Bioreliance Launches Updated Big Blue Mouse Assay Service

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Bioreliance Launches Updated Big Blue Mouse Assay Service

Related tags: Dna

Bioreliance has launched an updated version of its mutagenicity service after conducting studies that confirmed its Big Blue Mouse assay still meets OECD standards. 

The Big Blue Mouse Transgenic Rodent Mutation (TRM) assay has been recommended for the assessment of potential mutagenicity by the Organization for Economic Co-Operation and Development (OECD) for many years as part of test guideline 488.

The OECD - a multicountry organisation intended to promote economic development - adopted the latest version​ of 488 in July just months after Bioreliance acquired exclusive rights to the Big Blue Mouse assay from Agilent, which prompted the SAFC unit to reassess the test according to Robert Young, study director for TRM Assays.

He told BioPharma-Reporter.com that:  “In 1991, BioReliance [then Microbiological Associates] received a contract to make a purpose built transgenic rodent to validate mutagenicity.

When BioReliance gained exclusive rights to the assay and colonies this March, the main focus was on re-qualifying the service and bringing it up to speed with new guidelines line by line.”

Young explained that this work had involved updating the dosing and sampling time frames to expand the assay to measure mutations in the germ cell, which has previously not been performed.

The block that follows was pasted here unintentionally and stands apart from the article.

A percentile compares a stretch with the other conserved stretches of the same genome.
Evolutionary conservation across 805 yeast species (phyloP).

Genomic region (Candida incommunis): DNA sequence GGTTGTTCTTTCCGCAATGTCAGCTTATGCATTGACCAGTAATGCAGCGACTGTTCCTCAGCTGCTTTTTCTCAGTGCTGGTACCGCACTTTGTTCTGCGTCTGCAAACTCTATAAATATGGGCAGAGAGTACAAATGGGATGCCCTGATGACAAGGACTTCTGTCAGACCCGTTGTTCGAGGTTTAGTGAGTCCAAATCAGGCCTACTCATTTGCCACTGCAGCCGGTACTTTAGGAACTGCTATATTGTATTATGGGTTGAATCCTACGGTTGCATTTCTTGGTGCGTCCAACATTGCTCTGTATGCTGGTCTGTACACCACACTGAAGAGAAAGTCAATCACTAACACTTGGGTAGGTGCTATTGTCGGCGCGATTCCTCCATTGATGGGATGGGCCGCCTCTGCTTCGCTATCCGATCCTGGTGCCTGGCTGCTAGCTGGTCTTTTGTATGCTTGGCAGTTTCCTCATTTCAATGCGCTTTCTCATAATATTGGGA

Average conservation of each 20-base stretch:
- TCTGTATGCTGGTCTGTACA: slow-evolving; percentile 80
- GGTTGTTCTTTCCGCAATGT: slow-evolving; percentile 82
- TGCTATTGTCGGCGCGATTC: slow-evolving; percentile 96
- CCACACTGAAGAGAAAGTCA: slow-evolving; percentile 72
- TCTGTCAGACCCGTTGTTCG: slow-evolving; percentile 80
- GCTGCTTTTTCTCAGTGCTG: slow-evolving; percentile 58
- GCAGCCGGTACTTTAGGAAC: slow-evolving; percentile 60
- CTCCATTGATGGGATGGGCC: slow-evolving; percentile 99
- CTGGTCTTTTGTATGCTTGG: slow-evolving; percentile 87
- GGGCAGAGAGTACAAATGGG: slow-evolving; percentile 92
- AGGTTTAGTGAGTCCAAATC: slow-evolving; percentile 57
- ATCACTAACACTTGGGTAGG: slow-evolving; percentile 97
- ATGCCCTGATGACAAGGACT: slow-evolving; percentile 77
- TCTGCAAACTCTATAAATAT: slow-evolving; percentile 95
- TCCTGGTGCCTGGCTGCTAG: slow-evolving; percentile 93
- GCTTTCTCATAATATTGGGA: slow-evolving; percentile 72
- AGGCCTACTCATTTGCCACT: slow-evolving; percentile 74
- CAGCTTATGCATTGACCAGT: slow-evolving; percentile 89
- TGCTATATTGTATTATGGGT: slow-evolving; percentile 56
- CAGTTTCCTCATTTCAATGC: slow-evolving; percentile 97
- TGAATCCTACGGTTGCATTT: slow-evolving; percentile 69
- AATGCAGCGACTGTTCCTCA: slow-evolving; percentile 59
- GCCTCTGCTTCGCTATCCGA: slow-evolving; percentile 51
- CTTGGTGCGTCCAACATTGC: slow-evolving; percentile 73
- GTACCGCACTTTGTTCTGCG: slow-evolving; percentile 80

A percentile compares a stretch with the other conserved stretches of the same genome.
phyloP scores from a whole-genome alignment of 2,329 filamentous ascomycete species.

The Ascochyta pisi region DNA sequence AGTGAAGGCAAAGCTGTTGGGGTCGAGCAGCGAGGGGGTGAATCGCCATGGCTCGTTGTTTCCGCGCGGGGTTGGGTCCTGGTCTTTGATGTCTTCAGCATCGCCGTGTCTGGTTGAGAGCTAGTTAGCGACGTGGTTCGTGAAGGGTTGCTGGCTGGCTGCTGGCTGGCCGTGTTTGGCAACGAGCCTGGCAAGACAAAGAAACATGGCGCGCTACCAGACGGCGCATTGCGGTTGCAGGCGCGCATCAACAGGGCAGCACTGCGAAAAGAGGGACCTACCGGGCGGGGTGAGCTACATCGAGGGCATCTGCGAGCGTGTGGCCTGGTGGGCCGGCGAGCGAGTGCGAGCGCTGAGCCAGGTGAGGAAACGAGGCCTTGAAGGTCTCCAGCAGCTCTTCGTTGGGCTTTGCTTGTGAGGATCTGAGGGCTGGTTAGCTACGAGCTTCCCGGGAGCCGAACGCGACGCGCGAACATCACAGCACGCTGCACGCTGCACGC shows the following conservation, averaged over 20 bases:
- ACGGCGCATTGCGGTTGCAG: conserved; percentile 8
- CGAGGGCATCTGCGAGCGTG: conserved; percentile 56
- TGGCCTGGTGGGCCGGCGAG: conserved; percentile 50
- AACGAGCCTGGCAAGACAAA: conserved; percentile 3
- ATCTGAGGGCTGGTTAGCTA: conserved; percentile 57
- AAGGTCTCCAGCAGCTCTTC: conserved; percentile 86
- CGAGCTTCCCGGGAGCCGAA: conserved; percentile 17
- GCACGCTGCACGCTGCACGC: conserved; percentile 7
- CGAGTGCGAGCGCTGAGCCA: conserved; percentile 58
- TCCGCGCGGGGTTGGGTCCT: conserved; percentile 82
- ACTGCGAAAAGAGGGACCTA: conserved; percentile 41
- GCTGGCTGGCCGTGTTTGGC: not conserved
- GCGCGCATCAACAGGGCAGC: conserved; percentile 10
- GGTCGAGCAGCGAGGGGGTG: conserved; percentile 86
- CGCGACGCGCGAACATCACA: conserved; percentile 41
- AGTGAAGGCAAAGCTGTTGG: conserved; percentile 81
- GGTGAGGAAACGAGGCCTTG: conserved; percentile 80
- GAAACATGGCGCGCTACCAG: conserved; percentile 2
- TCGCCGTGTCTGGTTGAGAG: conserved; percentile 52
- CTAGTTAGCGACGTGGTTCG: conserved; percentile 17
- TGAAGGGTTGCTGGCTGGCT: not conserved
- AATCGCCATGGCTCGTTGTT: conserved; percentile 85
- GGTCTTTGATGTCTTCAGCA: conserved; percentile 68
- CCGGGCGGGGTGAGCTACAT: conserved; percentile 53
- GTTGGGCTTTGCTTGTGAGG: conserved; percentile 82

This means that we can now measure DNA damage in germ cells early on, or we can choose to wait a longer period of time to apply the assay. This has enhanced the assay with a reproducible and functional assay that gives homogeneous data for groups – that was a large part of our effort in the qualification stages​.”

DNA resolution

The ability to test for damage at the DNA levels is unique to the Big Blue Mouse assay according to Scott Hickman, marketing Manager for Bioreliance’s toxicology testing business.

Big Blue is designed as a follow up assay that can be applied to any type of pharmaceutical, industrial consumer chemical, or cosmetic, which appears to have mutagenic properties. In other words, the method can be applied to any product that has the capability of causing DNA damage in humans.​”

He added that: “It is important to note that Big Blue is a tier 2 assay. This type of assay is typically utilized after the tier 1 assays have been completed. Tier 1 assays also test for a compound’s ability to cause genetic damage, but are mostly carried out as in vitro studies.

Big Blue is the only transgenic rodent mutation (TRM) assay that can go deeper and test for mutagenicity (mutations such as cancer) at the DNA level, as well as determining the types of DNA damage caused​.”

Related topics: Preclinical Research, Preclinical

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